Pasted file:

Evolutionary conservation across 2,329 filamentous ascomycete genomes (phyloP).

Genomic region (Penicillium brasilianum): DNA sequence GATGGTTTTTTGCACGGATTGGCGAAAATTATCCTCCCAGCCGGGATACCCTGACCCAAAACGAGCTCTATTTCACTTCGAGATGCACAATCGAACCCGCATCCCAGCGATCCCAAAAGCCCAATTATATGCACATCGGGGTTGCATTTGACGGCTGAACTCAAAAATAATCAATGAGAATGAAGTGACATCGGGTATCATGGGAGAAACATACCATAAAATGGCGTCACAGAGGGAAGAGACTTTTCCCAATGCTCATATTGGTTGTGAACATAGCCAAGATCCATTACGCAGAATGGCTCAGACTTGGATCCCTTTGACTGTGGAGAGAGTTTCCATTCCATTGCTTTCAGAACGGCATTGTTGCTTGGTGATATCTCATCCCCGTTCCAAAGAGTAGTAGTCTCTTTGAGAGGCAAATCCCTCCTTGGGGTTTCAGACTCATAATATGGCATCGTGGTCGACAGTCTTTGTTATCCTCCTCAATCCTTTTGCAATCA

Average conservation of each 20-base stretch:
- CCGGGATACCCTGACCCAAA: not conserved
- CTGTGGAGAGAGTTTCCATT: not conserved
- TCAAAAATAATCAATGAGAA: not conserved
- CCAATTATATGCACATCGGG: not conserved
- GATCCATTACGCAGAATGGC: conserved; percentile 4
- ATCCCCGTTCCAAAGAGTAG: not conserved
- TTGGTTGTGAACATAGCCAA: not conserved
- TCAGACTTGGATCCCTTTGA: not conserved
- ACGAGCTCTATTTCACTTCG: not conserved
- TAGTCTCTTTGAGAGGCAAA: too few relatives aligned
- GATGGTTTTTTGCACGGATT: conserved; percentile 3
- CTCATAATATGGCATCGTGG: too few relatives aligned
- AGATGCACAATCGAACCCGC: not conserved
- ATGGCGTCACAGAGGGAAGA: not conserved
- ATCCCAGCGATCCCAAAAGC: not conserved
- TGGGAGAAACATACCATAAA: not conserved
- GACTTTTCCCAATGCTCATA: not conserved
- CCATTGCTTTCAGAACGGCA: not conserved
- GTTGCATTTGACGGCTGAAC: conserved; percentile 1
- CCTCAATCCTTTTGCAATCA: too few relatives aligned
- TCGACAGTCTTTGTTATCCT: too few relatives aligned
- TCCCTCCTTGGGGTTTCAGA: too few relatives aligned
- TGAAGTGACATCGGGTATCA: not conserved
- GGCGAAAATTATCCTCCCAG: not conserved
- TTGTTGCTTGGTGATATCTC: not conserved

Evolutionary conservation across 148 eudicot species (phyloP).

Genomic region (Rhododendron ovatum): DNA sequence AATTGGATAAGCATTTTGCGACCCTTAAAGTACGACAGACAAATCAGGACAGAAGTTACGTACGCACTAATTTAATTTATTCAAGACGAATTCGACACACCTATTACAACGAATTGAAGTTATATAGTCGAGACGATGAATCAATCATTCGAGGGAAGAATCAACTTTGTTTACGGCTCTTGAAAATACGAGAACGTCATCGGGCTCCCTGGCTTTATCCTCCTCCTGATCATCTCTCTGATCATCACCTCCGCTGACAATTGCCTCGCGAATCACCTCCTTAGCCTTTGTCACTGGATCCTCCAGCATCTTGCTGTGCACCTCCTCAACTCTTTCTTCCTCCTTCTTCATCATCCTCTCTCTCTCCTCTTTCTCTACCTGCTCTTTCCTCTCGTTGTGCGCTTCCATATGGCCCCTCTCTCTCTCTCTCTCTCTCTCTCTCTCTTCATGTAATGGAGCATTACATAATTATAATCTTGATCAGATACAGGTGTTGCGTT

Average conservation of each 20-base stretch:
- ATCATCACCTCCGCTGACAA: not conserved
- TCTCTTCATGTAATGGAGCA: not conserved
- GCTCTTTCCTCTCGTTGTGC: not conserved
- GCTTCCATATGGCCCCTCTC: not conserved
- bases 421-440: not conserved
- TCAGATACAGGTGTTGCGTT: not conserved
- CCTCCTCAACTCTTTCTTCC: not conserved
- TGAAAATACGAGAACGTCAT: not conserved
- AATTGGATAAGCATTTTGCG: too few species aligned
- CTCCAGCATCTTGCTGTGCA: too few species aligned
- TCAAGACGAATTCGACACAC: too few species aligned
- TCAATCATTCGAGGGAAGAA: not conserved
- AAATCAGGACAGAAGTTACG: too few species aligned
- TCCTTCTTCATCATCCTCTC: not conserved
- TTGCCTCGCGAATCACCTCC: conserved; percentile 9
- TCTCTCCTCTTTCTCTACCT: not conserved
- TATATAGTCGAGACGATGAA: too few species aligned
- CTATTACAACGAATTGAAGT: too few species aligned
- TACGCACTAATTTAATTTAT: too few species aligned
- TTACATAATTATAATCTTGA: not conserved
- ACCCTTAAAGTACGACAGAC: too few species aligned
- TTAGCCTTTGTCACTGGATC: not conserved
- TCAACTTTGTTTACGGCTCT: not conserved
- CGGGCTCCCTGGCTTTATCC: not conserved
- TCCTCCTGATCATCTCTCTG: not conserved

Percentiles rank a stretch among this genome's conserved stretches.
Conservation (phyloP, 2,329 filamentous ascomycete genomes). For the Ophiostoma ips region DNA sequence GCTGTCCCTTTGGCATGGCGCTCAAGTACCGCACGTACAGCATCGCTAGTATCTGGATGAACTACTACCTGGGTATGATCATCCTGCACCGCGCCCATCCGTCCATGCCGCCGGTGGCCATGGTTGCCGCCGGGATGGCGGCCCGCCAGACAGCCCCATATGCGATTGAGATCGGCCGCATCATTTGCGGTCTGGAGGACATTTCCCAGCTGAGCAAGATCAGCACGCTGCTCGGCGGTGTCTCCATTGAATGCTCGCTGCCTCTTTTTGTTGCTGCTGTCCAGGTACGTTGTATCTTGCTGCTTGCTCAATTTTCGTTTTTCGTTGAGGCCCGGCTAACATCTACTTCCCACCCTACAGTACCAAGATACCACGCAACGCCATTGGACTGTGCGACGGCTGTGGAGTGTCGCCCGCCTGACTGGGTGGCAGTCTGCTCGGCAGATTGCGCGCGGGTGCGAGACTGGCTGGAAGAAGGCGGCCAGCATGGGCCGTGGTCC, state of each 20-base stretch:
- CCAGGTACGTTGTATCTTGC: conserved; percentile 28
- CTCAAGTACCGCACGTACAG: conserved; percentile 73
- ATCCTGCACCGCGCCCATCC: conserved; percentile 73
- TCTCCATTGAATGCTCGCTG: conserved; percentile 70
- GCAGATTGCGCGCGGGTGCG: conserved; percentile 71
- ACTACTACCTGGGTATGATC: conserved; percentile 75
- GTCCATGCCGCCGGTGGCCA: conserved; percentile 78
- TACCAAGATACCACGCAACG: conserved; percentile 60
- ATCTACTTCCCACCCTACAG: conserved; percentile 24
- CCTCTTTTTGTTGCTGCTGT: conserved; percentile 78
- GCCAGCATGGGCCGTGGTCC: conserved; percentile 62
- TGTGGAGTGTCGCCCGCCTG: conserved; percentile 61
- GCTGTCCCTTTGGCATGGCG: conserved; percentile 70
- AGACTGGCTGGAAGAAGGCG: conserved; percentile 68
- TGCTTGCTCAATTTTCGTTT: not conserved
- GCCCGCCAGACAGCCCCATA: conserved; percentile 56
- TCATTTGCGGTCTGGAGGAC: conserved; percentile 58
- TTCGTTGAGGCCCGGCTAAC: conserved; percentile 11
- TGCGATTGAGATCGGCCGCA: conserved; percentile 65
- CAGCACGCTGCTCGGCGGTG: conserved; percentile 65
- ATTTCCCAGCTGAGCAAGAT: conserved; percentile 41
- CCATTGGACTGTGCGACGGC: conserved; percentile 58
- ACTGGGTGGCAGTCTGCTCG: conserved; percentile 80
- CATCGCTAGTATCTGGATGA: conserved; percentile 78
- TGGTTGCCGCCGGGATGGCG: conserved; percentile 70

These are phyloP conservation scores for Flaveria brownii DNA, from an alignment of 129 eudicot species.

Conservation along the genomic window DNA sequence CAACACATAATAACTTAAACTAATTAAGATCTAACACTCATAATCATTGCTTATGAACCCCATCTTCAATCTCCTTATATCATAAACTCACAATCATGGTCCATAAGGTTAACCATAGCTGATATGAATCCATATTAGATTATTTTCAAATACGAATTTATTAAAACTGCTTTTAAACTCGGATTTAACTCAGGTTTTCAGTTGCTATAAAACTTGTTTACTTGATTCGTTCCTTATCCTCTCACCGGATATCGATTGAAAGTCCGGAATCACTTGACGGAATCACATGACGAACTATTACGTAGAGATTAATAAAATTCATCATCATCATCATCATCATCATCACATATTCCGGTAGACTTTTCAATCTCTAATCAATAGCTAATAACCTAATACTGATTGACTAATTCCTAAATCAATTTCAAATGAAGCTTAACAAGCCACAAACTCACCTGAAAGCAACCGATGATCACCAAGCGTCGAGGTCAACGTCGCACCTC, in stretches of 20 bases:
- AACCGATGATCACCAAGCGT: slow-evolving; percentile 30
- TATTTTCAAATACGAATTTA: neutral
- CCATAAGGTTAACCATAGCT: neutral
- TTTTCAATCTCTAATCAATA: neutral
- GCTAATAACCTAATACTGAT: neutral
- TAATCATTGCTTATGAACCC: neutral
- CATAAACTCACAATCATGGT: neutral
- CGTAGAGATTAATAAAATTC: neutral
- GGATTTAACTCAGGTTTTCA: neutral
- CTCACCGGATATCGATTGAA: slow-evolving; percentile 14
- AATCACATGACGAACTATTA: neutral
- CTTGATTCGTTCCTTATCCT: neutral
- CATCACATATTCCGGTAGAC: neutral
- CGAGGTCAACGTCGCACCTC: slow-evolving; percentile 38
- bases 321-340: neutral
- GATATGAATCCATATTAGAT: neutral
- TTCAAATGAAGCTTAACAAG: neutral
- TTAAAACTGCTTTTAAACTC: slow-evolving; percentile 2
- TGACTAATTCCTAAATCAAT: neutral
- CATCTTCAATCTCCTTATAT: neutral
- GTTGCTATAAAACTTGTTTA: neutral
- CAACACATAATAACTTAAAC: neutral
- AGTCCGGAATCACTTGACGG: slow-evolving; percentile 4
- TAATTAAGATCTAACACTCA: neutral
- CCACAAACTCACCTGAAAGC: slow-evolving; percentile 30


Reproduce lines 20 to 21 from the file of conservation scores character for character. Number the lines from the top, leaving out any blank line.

- GACTTTTCCCAATGCTCATA: not conserved
- CCATTGCTTTCAGAACGGCA: not conserved